“No. Nonononono… not another wasted run. Come on, it has to work. Invite Golem!"
The hobby horse just stared at him, with its painted eyes. And the man’s face sunk into his hands. “Damn. Just… damn.” He looked down the row, lips pressed into a thin line. “Ah well. Three more chances with this batch. If not this one, then sooner or later I’ll crack it.”
He turned back to the hobby horse. The bear turned, angling its head until it could see what he was doing relatively well, around the gaps in the glowy words.
“Waste not want not,” the man said. “Disenchant!”
And to the teddy bear’s utter surprise, the hobby horse evaporated into dust with a flickering yellow crystal dropping down to land in the pile. The hobby horse was gone.
The man swayed, then leaned against the wall, breathing hard. “Enough for one more, I think. Mmf. Might as well get this over as fast as possible. Invite Golem!” he barked at the ragdoll, and again the golden light flared…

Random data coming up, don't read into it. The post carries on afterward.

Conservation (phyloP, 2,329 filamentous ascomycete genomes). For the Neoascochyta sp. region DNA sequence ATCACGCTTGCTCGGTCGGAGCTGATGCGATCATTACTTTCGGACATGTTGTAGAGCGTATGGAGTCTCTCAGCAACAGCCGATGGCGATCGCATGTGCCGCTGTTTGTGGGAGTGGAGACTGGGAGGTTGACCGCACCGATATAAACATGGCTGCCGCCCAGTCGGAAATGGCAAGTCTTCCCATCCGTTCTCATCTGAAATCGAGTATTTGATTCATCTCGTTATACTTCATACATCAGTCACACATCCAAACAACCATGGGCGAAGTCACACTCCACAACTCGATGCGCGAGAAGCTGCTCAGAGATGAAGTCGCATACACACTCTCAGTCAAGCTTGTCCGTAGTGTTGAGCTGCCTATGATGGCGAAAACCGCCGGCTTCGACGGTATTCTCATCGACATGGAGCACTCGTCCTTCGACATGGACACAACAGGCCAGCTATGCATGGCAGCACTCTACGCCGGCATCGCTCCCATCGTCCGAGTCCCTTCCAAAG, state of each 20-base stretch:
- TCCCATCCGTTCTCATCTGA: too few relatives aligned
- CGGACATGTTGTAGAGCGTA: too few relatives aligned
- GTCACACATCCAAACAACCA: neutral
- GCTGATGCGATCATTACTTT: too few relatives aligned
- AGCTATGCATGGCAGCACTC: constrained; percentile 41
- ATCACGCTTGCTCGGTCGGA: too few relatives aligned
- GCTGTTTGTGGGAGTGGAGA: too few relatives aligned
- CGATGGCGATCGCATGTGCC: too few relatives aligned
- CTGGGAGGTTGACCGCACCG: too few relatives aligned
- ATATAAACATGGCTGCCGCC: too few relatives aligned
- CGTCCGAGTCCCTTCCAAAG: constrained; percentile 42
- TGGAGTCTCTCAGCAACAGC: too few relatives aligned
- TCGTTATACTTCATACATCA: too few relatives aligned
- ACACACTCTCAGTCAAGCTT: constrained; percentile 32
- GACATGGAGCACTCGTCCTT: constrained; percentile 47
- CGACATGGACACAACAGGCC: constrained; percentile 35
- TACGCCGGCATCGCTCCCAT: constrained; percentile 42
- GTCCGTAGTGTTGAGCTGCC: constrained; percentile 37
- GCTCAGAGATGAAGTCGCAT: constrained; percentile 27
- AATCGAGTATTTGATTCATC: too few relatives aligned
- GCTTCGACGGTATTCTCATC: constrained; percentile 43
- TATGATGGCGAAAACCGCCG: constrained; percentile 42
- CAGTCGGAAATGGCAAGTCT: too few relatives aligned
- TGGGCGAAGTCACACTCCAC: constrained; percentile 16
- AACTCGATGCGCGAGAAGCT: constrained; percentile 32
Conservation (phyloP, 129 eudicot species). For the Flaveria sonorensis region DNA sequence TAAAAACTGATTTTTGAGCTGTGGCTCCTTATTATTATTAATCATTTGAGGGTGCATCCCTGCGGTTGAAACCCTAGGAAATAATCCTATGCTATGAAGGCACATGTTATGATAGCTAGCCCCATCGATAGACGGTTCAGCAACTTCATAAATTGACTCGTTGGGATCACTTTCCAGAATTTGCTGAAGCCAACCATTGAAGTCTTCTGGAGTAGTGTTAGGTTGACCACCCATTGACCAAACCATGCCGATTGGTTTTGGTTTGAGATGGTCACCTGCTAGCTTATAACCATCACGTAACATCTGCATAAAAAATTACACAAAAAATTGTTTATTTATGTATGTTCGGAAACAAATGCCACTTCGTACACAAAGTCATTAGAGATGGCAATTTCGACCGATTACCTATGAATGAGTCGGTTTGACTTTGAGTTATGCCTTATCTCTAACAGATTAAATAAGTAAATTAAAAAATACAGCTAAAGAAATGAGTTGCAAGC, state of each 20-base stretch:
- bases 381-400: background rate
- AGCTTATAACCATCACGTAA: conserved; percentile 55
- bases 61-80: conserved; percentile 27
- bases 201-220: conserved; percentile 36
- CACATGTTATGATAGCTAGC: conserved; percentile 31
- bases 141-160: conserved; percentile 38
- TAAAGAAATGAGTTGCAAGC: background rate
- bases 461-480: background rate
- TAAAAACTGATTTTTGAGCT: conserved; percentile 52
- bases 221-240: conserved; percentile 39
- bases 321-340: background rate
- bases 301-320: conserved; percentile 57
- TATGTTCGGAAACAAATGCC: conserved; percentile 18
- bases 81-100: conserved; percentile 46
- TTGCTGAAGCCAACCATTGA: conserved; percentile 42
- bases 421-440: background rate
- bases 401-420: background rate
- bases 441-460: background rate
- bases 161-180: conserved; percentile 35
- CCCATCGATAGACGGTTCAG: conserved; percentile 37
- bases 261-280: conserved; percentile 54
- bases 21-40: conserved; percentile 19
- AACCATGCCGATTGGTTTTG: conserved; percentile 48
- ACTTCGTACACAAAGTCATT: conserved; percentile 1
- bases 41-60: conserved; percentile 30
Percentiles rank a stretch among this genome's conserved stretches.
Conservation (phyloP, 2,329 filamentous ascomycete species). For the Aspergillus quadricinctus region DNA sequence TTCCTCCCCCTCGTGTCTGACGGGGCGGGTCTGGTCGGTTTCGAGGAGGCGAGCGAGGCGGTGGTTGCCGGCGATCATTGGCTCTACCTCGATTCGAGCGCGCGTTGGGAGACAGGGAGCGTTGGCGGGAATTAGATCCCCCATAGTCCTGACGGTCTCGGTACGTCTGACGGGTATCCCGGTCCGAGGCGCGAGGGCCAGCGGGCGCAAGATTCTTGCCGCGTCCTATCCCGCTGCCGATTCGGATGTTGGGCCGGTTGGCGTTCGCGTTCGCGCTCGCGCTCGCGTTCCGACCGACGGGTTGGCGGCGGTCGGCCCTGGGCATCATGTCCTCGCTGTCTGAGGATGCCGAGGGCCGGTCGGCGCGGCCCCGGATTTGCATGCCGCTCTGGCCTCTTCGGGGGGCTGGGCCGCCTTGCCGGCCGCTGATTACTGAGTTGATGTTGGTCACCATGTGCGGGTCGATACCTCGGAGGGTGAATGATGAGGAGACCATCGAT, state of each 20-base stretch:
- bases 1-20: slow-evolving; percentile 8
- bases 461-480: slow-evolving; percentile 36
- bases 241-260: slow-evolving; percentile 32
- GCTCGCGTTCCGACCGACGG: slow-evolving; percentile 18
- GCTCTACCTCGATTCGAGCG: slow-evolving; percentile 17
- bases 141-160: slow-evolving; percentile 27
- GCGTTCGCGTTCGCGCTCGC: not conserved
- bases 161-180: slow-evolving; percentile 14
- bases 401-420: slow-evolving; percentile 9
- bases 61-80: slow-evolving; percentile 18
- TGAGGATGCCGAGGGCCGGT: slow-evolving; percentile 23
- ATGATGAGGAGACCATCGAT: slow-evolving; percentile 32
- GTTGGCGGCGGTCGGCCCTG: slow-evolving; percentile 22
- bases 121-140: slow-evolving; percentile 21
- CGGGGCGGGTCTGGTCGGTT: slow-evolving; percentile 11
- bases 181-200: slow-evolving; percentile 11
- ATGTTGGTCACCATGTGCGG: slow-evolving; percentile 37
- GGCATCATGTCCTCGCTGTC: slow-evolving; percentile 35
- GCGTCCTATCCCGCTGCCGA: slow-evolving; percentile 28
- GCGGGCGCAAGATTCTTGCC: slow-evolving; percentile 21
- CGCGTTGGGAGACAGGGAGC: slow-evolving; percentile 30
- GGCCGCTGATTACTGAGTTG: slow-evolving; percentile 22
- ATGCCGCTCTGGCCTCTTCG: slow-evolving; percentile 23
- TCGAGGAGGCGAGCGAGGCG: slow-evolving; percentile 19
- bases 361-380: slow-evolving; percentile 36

And the teddy bear realized that if the man kept doing that, he’d eventually get to the teddy bear.
To the bear, the words shifted for a second to display a much shorter, smaller bunch of squiggles, then faded away to return to the old familiar ones that had filled its vision for the last few minutes.
But inside its fuzzy skull, ideas started trickling in more freely. It was still relatively stupid, but now it was stupid at about one point five times the thinking speed it had before.
“You too, huh? Pity. And you’re double the intelligence, so it’s not that, “ the man mused, as the ragdoll didn’t react to his invitation. “Goodbye, my dear. Disenchant!” Again, the toy turned to dust and crystal.
Though the teddy bear was new to sentience, and new to this whole concept of, well, things and existence in general, a notion formed in its newly-enlightened mind.
And the first thought to cross its mind that wasn’t a question, was a pretty simple one;
I don't want to be dust.
???? Character Sheet
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About the author

Andrew Seiple